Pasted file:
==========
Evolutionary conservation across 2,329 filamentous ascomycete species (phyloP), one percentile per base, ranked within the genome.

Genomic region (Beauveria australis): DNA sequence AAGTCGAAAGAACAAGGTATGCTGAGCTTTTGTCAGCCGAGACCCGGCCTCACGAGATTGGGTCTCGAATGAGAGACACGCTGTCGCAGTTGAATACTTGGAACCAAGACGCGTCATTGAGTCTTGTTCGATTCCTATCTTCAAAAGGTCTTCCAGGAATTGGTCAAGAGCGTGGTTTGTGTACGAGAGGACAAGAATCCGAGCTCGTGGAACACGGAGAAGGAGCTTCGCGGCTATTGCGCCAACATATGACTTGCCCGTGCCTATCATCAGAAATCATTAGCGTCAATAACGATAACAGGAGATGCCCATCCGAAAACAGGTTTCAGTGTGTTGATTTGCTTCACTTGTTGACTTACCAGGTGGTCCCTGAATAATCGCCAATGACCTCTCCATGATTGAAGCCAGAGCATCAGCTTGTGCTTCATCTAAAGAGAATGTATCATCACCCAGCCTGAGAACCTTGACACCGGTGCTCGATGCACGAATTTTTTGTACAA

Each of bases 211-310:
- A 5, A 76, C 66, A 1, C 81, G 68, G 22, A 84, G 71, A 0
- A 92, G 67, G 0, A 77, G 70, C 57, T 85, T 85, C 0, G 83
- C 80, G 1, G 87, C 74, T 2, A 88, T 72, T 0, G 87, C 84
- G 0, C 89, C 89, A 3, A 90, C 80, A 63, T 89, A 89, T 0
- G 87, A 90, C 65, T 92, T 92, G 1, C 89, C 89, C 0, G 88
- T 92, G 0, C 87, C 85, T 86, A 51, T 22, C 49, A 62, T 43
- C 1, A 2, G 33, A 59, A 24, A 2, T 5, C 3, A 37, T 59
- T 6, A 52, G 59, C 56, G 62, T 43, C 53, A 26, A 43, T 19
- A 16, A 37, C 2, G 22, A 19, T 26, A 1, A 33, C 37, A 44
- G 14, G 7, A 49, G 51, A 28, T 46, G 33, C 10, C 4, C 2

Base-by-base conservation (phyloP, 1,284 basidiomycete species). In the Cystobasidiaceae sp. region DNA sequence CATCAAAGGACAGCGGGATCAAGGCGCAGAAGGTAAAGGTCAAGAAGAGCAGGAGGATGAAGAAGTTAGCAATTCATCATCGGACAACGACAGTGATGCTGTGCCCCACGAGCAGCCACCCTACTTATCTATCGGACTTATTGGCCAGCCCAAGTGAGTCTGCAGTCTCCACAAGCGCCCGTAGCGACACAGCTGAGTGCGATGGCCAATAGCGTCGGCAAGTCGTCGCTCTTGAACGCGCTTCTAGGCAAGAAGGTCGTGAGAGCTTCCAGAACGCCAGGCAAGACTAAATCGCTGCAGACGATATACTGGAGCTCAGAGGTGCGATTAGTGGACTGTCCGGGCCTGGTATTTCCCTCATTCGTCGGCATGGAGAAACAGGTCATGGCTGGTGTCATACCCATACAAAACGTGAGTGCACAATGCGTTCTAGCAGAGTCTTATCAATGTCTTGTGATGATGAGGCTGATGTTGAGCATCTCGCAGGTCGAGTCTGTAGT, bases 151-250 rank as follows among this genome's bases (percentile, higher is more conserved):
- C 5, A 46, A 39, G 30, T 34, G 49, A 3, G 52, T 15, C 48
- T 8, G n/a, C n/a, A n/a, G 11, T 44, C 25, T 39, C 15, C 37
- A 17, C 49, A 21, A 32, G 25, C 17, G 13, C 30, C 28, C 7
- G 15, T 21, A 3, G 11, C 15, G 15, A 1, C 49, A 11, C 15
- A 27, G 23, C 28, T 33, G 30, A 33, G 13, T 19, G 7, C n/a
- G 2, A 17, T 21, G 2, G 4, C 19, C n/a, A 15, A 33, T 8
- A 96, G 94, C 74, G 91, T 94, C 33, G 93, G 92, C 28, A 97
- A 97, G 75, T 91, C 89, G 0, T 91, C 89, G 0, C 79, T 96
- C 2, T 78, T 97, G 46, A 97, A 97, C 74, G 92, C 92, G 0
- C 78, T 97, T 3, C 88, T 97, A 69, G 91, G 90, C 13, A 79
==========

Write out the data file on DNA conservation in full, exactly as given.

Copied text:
Evolutionary conservation across 2,329 filamentous ascomycete species (phyloP), one percentile per base, ranked within the genome.

Genomic region (Beauveria australis): DNA sequence AAGTCGAAAGAACAAGGTATGCTGAGCTTTTGTCAGCCGAGACCCGGCCTCACGAGATTGGGTCTCGAATGAGAGACACGCTGTCGCAGTTGAATACTTGGAACCAAGACGCGTCATTGAGTCTTGTTCGATTCCTATCTTCAAAAGGTCTTCCAGGAATTGGTCAAGAGCGTGGTTTGTGTACGAGAGGACAAGAATCCGAGCTCGTGGAACACGGAGAAGGAGCTTCGCGGCTATTGCGCCAACATATGACTTGCCCGTGCCTATCATCAGAAATCATTAGCGTCAATAACGATAACAGGAGATGCCCATCCGAAAACAGGTTTCAGTGTGTTGATTTGCTTCACTTGTTGACTTACCAGGTGGTCCCTGAATAATCGCCAATGACCTCTCCATGATTGAAGCCAGAGCATCAGCTTGTGCTTCATCTAAAGAGAATGTATCATCACCCAGCCTGAGAACCTTGACACCGGTGCTCGATGCACGAATTTTTTGTACAA

Each of bases 211-310:
- A 5, A 76, C 66, A 1, C 81, G 68, G 22, A 84, G 71, A 0
- A 92, G 67, G 0, A 77, G 70, C 57, T 85, T 85, C 0, G 83
- C 80, G 1, G 87, C 74, T 2, A 88, T 72, T 0, G 87, C 84
- G 0, C 89, C 89, A 3, A 90, C 80, A 63, T 89, A 89, T 0
- G 87, A 90, C 65, T 92, T 92, G 1, C 89, C 89, C 0, G 88
- T 92, G 0, C 87, C 85, T 86, A 51, T 22, C 49, A 62, T 43
- C 1, A 2, G 33, A 59, A 24, A 2, T 5, C 3, A 37, T 59
- T 6, A 52, G 59, C 56, G 62, T 43, C 53, A 26, A 43, T 19
- A 16, A 37, C 2, G 22, A 19, T 26, A 1, A 33, C 37, A 44
- G 14, G 7, A 49, G 51, A 28, T 46, G 33, C 10, C 4, C 2

Base-by-base conservation (phyloP, 1,284 basidiomycete species). In the Cystobasidiaceae sp. region DNA sequence CATCAAAGGACAGCGGGATCAAGGCGCAGAAGGTAAAGGTCAAGAAGAGCAGGAGGATGAAGAAGTTAGCAATTCATCATCGGACAACGACAGTGATGCTGTGCCCCACGAGCAGCCACCCTACTTATCTATCGGACTTATTGGCCAGCCCAAGTGAGTCTGCAGTCTCCACAAGCGCCCGTAGCGACACAGCTGAGTGCGATGGCCAATAGCGTCGGCAAGTCGTCGCTCTTGAACGCGCTTCTAGGCAAGAAGGTCGTGAGAGCTTCCAGAACGCCAGGCAAGACTAAATCGCTGCAGACGATATACTGGAGCTCAGAGGTGCGATTAGTGGACTGTCCGGGCCTGGTATTTCCCTCATTCGTCGGCATGGAGAAACAGGTCATGGCTGGTGTCATACCCATACAAAACGTGAGTGCACAATGCGTTCTAGCAGAGTCTTATCAATGTCTTGTGATGATGAGGCTGATGTTGAGCATCTCGCAGGTCGAGTCTGTAGT, bases 151-250 rank as follows among this genome's bases (percentile, higher is more conserved):
- C 5, A 46, A 39, G 30, T 34, G 49, A 3, G 52, T 15, C 48
- T 8, G n/a, C n/a, A n/a, G 11, T 44, C 25, T 39, C 15, C 37
- A 17, C 49, A 21, A 32, G 25, C 17, G 13, C 30, C 28, C 7
- G 15, T 21, A 3, G 11, C 15, G 15, A 1, C 49, A 11, C 15
- A 27, G 23, C 28, T 33, G 30, A 33, G 13, T 19, G 7, C n/a
- G 2, A 17, T 21, G 2, G 4, C 19, C n/a, A 15, A 33, T 8
- A 96, G 94, C 74, G 91, T 94, C 33, G 93, G 92, C 28, A 97
- A 97, G 75, T 91, C 89, G 0, T 91, C 89, G 0, C 79, T 96
- C 2, T 78, T 97, G 46, A 97, A 97, C 74, G 92, C 92, G 0
- C 78, T 97, T 3, C 88, T 97, A 69, G 91, G 90, C 13, A 79